Aubergine, courgette and tomato stew with quinoa and feta

by sophie on September 7, 2007 · 7 comments

Post image for Aubergine, courgette and tomato stew with quinoa and feta

In Oxford you know that autumn is approaching when it is time for St Giles Fair. The two main roads that merge on the North side of the city centre are closed and an old-fashioned funfair springs up overnight, causing traffic chaos for three whole days. Colleges, offices, shops, pubs and museums all suddenly find their main entrance opening out onto the back of a fun house or zero gravity ride and on good years a big wheel offers sneaky peeks into college quadrangles and secret gardens. St Giles Fair also brings with it three unmistakable smells: diesel, candyfloss, and the irresistible waft of frying onions from the fair’s numerous burger vans.

Fresh from the fair and armed with my local, seasonal but mainly just very cute aubergine (see picture), I knew I wanted to pair it with some of those sweet, slow-cooked onions and a really rich (and dare I say) autumnal tomato sauce. The final recipe is a little more time consuming than most of my cooking but griddling the courgette and aubergine and slow cooking the onions is what makes this dish. Lightly brushing the aubergine (eggplant) and courgette (zucchini) with olive oil and griddling until they have golden criss-cross markings on them brings out their flavour in much the same way as slow cooking does for the onions, without letting the aubergine act as too much of a giant olive oil sponge. Speaking of the aubergine, these italian heirloom types have a sweet and creamy flesh with no hint of bitterness to need salting away.

I totted it up quickly on my notepad and a serving of this recipe easily provides three fruit and veg portions. I’ve teamed the vegetables up with quinoa because it has a pleasant nutty flavour and is a healthy choice in carbohydrate terms but I don’t really believe in any of that individual ‘superfood’ business; if you don’t fancy quinoa just substitute it for another wholegrain like brown rice, bulgur or barley. For the curious there is some detailed information on the GI News site from Sydney University about the interaction between wholegrain goodness and glycaemic index.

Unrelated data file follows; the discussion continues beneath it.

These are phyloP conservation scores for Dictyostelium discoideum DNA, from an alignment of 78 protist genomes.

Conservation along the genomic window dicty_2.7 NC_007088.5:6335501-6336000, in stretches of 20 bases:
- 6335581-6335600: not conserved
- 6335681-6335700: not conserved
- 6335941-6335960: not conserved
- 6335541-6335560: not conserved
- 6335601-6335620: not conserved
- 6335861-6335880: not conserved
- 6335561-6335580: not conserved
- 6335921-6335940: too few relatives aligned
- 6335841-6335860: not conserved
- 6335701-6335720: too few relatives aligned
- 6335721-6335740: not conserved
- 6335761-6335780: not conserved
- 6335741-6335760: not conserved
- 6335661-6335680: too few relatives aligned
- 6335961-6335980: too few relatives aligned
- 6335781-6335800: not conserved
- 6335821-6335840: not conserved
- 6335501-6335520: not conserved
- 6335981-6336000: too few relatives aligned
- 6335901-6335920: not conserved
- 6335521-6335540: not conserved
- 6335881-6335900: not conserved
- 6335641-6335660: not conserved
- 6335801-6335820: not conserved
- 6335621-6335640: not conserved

You know it only just occurred to me that all this quinoa we’ve suddenly started eating has to be coming from somewhere and sure enough when I checked the brand I bought last is imported from Bolivia. Do we grow quinoa in the UK? Yes we do apparently, as a tall dense cover crop for game birds to hide in! I wonder if that is starting to change.

Aubergine, courgette and tomato stew with quinoa and feta

Recipe for Aubergine, courgette and tomato stew with quinoa and feta

Serves 4

2 courgettes
1 large aubergine
1 large onion, halved then sliced
2 garlic cloves, crushed then chopped
3 tablespoons olive oil (approximately)
Half teaspoon dried oregano
1 teaspoon honey
600g canned chopped tomatoes
Salt and pepper

For the quinoa

200g quinoa, dry weight (about a cup), rinsed
3 spring onions, chopped
1 teaspoon cinnamon
2 tablespoons chopped fresh mint leaves
2 tablespoons toasted pine nuts
200g Feta

Trim the ends from the courgette and aubergine and slice the vegetables longways into thick slices. Brush with olive oil and season with salt and pepper. Cook the veg in batches on a griddle pan (or grill) until nicely marked and nearly cooked through. Set aside to cool.

Put a pan of water on to boil for the quinoa.

Heat 1 tablespoon of olive oil in a deep frying pan (one that has a lid for later). Add the onion and cook gently for fifteen minutes until soft and golden. Add the chopped garlic and dried oregano and cook for another five minutes, taking care not to burn the onions.